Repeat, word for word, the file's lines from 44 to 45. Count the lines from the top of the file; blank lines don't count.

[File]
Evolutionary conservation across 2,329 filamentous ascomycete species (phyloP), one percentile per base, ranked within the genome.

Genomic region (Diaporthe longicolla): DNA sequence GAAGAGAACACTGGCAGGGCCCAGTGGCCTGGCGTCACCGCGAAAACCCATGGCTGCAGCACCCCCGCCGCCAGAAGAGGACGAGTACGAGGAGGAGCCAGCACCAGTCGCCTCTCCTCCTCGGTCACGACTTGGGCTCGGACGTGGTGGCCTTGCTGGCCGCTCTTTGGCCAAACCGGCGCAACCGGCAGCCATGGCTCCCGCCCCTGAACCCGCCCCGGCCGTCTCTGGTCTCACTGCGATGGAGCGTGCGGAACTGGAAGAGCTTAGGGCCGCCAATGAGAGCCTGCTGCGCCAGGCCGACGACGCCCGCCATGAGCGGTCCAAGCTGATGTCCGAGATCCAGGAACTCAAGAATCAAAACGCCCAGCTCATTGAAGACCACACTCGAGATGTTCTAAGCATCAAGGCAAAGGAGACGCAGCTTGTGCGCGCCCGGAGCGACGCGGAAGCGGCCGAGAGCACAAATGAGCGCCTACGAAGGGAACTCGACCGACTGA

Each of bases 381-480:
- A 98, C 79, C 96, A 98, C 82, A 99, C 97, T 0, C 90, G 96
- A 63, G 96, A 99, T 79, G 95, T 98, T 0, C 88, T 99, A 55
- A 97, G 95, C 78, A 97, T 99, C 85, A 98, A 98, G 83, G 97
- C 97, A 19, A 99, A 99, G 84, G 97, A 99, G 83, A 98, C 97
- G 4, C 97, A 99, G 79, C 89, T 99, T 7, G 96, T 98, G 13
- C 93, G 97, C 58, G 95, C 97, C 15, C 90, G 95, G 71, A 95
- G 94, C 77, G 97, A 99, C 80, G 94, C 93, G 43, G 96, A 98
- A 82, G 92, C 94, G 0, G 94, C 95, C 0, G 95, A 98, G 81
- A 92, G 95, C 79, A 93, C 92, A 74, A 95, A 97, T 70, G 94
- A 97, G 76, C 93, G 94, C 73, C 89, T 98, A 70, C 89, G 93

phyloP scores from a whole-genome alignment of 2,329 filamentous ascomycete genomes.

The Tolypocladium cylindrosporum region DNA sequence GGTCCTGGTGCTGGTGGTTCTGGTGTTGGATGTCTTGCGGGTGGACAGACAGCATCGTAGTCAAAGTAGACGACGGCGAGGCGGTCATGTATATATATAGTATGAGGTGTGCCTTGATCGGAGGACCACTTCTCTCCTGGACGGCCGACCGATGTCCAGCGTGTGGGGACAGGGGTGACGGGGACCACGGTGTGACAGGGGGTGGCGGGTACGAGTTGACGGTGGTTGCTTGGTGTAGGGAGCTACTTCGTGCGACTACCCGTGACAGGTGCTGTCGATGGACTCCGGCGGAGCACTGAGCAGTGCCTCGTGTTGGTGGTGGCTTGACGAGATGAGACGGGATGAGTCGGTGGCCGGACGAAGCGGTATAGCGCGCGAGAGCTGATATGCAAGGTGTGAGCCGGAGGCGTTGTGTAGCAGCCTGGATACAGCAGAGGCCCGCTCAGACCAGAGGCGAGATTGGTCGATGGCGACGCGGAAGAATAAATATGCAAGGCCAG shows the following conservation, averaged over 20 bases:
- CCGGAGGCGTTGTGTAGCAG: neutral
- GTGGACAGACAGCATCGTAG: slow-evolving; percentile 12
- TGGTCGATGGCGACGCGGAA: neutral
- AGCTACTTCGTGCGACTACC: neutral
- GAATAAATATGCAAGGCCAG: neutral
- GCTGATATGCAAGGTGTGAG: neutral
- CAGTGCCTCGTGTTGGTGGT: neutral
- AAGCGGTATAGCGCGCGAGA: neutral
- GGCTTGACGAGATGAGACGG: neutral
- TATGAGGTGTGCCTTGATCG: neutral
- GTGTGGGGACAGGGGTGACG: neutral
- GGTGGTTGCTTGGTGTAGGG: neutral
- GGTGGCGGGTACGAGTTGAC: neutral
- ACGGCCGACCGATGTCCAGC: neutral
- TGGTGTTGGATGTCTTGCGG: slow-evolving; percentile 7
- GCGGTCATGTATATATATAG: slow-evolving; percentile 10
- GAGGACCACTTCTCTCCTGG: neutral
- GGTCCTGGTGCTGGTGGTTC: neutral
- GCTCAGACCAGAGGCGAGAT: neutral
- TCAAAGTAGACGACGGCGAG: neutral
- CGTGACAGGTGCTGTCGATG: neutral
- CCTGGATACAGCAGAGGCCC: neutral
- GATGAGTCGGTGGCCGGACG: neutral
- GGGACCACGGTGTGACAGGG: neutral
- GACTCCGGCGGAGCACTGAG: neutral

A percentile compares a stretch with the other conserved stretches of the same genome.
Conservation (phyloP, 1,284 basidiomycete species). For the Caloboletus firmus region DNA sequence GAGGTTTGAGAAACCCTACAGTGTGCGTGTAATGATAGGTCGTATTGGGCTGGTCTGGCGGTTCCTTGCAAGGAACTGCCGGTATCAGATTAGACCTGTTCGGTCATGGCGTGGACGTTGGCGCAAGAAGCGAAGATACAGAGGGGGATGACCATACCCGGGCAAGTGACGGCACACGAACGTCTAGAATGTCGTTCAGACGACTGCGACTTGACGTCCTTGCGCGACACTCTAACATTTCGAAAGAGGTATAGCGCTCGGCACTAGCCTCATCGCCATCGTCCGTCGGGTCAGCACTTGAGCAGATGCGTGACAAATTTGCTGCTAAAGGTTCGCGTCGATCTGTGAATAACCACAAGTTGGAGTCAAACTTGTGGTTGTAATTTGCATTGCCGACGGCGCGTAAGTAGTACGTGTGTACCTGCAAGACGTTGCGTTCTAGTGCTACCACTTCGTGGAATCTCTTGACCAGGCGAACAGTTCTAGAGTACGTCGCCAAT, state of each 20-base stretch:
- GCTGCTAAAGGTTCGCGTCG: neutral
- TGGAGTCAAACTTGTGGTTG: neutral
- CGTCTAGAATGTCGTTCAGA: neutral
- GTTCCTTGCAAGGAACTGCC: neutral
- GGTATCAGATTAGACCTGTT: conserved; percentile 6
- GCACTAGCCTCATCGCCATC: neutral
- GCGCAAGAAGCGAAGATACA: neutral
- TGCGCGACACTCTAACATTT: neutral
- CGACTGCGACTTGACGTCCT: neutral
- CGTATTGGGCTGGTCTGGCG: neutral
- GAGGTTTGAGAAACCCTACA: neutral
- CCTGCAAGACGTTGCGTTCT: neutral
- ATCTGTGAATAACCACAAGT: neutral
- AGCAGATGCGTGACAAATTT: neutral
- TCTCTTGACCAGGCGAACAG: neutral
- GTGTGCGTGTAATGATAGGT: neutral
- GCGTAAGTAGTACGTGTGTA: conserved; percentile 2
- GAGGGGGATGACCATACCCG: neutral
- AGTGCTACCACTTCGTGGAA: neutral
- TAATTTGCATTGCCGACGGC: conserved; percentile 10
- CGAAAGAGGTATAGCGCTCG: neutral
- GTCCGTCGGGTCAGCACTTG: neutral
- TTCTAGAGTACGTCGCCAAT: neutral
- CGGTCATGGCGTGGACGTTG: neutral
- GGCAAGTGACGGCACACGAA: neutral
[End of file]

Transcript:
- TGGAGTCAAACTTGTGGTTG: neutral
- CGTCTAGAATGTCGTTCAGA: neutral